Homebrew [Release] Linux for the 3DS

ParzivalWolfram

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IR support sounds pretty useless because nobody really does have an IR receiver, and most modern TVs just use other protocols (I've mostly seen BLE recently). As for WiFi, the chip in the 3DS has already been identified (by the 3dbrew people) as an AR6014 that communicates through SDIO, but I haven't really confirmed this hardware, nor really managed to test it (whenever I added the chip to the device tree it just would pretend it wasn't there, and yes the driver was compiled into the kernel).

Really, right now I'm focusing more on SD performance and protocol improvements. I'm debating as to whether arm9linuxfw should just expose a dumb block device you can read/write from, or a full MMC interface to send commands to.

Block device pros:
- Simpler to implement in the ARM9 side
- Already well tested and known to work
- It can use DMA in the future to process requests asynchronously

Block device cons:
- It is it's own non-standard device (currently /dev/ctr_mmc_{a,b} for NAND and SD)
- It won't cache the data that was read for some reason (it used to do so in 4.20)
- Harder to implement and test in the ARM11 side
- Extremely hard to implement card hotplugging

MMC pros:
- Uses a standard device interface (/dev/mmcblk)
- Linux already has a ton of code to handle MMC cards, including proper timeouts
- Has the best SD card configuration possible
- Can easily detect card removal and insertion
- Can dump CSD/CID, could even be used to unlock password locked NANDs (GW bricked consoles) in place, using nothing more than an ntrboot card

MMC cons:
- Complex to implement in the ARM9 side, it would need a passthrough for every single functionality the MMC controller provides
- Every single command Linux wants to send to the card involves a PXI transaction (this could be mitigated a bit with some tricks)
- I'm not sure how well it would handle a single controller that handles both an eMMC chip and an SD card
- There isn't a single example / skeleton driver for MMC hosts, so I'd have to understand an existing driver (and the hardware it works with), and modify it to fit with the 3DS' chip (there is an existing TMIO driver, which is very close to the chip the 3DS uses, but Linux can't directly access it because it's gated by the ARM9)
Isn't the kernel on the ARM9 and the SDIO only visible on ARM11?

that's a problem, yes

I feel using it as an actual MMC device would be more useful too, so probably that?

I also meant later on, I was planning on focusing on bugfixes too.
 

Wolfvak

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Isn't the kernel on the ARM9 and the SDIO only visible on ARM11?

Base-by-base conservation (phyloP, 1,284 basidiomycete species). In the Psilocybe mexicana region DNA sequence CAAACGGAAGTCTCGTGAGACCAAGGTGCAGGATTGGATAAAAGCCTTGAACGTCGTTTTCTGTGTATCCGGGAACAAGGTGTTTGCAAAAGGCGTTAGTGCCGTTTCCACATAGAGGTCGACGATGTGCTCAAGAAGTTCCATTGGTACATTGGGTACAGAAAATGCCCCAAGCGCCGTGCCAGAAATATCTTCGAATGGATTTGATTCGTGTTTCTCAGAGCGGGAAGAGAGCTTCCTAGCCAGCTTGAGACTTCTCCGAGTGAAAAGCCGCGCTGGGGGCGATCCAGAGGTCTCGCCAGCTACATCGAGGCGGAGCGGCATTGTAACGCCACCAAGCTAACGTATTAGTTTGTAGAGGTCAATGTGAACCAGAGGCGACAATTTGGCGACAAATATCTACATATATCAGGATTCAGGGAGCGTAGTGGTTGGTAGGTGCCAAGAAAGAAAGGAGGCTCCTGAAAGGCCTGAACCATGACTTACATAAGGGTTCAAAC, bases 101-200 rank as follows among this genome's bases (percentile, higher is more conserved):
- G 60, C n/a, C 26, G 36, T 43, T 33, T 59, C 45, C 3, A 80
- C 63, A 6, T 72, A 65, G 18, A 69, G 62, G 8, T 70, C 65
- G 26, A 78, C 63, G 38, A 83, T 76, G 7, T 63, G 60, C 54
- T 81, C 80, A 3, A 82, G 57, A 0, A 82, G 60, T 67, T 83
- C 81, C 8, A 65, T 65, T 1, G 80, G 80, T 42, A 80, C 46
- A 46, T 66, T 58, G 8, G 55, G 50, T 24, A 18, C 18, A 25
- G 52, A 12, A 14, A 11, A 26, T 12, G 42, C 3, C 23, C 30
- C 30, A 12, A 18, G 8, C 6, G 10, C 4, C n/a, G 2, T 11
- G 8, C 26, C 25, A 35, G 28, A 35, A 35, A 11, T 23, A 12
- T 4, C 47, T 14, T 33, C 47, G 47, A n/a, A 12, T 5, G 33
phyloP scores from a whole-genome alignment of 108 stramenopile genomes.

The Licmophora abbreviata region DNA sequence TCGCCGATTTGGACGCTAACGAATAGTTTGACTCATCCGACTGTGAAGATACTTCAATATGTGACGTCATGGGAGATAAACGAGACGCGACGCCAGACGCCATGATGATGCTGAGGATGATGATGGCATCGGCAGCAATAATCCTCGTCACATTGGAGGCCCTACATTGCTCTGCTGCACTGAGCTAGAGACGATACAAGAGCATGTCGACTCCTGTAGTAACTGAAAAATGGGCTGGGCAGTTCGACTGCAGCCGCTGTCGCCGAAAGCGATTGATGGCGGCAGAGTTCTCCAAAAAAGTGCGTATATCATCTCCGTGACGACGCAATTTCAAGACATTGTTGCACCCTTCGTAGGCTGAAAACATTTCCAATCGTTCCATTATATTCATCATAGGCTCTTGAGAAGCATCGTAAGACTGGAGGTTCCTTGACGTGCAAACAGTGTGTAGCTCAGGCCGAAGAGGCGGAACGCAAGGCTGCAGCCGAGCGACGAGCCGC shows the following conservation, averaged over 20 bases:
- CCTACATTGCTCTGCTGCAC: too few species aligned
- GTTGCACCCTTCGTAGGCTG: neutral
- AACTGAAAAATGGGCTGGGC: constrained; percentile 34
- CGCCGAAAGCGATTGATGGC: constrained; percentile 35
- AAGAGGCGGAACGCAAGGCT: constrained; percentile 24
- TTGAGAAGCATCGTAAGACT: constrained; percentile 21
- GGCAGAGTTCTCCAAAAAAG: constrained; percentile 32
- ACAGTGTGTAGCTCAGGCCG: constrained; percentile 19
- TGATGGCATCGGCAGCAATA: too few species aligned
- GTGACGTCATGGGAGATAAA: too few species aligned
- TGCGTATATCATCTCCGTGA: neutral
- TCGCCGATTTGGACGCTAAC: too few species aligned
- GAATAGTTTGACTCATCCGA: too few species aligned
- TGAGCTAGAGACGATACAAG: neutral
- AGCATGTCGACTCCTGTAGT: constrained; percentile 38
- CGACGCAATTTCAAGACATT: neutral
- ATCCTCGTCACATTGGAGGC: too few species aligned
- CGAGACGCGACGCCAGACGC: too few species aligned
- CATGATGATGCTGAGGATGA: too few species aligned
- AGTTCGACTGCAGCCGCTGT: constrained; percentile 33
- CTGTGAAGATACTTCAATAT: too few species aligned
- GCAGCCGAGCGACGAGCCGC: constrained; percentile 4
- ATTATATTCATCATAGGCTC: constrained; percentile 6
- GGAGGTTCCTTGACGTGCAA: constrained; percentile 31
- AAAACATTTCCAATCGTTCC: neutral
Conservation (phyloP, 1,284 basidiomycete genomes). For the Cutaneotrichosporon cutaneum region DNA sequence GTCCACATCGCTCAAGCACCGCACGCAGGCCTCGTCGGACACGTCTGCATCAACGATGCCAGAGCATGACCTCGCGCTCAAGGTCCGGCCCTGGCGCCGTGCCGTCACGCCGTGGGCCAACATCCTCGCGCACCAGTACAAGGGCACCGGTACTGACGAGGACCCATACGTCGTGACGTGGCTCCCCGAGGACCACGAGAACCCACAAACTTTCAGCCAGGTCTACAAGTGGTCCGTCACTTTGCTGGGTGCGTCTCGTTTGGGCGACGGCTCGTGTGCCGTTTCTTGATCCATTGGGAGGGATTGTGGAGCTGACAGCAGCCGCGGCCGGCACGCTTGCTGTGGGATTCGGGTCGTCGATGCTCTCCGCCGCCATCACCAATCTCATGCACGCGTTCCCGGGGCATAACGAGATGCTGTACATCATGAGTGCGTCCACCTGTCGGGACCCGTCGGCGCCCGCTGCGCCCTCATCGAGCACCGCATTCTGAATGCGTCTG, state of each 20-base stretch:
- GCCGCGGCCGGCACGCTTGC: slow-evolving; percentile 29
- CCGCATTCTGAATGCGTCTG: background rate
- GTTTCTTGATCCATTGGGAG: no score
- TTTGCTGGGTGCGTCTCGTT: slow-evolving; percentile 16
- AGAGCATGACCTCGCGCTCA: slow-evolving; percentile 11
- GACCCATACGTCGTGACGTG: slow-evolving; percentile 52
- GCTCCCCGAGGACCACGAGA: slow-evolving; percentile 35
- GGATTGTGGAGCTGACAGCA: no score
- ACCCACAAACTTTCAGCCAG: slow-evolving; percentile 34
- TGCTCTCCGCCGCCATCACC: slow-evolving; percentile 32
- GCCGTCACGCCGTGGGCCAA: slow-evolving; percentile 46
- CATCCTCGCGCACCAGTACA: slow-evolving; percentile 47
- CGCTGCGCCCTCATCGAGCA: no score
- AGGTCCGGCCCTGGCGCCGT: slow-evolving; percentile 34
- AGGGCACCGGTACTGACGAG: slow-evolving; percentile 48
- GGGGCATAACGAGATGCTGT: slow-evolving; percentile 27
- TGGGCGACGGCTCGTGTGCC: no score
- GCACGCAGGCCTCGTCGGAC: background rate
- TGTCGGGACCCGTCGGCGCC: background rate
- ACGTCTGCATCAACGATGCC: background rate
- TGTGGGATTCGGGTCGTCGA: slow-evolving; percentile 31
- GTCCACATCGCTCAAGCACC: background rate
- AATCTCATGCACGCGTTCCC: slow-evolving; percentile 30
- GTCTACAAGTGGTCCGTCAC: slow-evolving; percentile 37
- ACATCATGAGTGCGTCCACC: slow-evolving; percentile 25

that's a problem, yes

I feel using it as an actual MMC device would be more useful too, so probably that?

I also meant later on, I was planning on focusing on bugfixes too.

Um, no, actually there are two MMC controllers on the system, similar to the DSi. One is only mapped in the ARM9 address space and can access the eMMC and SD cards (regular MMC/SD protocol), the other is mapped to both CPUs, is used for WiFi and talks over SDIO.

The Linux kernel itself is running in the ARM11 core, if that's what you meant. And yeah, I plan to implement a full blown MMC controller, that way I can reuse code for NAND/SD and the WiFi controller (apparently they have exactly the same register layout, they only differ in how they can be accessed and how the hardware attached to them should be initialized). If anyone knows about a simple UART device that can simplify testing, that'd be super useful (preferably one that's not too invasive).
 

ParzivalWolfram

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Tailor images to your needs, develop on the system and find bugs easier. Chainload images are limited in size due to RAM constraints, so they'd need to be tailored anyway.
 

ParzivalWolfram

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I neglected to mention: the toolchain made by buildroot is compatible with the other pieces of Linux 3DS (except arm9linuxfw.) You will, however, have to edit the builder SH file for the Linux kernel to change the toolchain path.
 

Wolfvak

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Yeah, @Wolfvak and I took it over, I work on the frontend and buildroot and such, @Wolfvak works on the bare-metal, hardware and kernel sides of things.

To be fair I didn't "take it over", since I never asked permission from xerpi or anything. I just forked his work, rewrote the ARM9 firmware that runs on the background and added a ton of new drivers (and fixed some old ones).

Someone still needs to build a proper distro for it, and I don't think buildroot will cut it for too long.
 
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ParzivalWolfram

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To be fair I didn't "take it over", since I never asked permission from xerpi or anything. I just forked his work, rewrote the ARM9 firmware that runs on the background and added a ton of new drivers (and fixed some old ones).

Someone still needs to build a proper distro for it, and I don't think buildroot will cut it for too long.
I've been thinking about that, actually. I need Wi-Fi access and a working mouse driver to do that, though...

--------------------- MERGED ---------------------------

I saw that, yeah. Not gonna change it, though.
 
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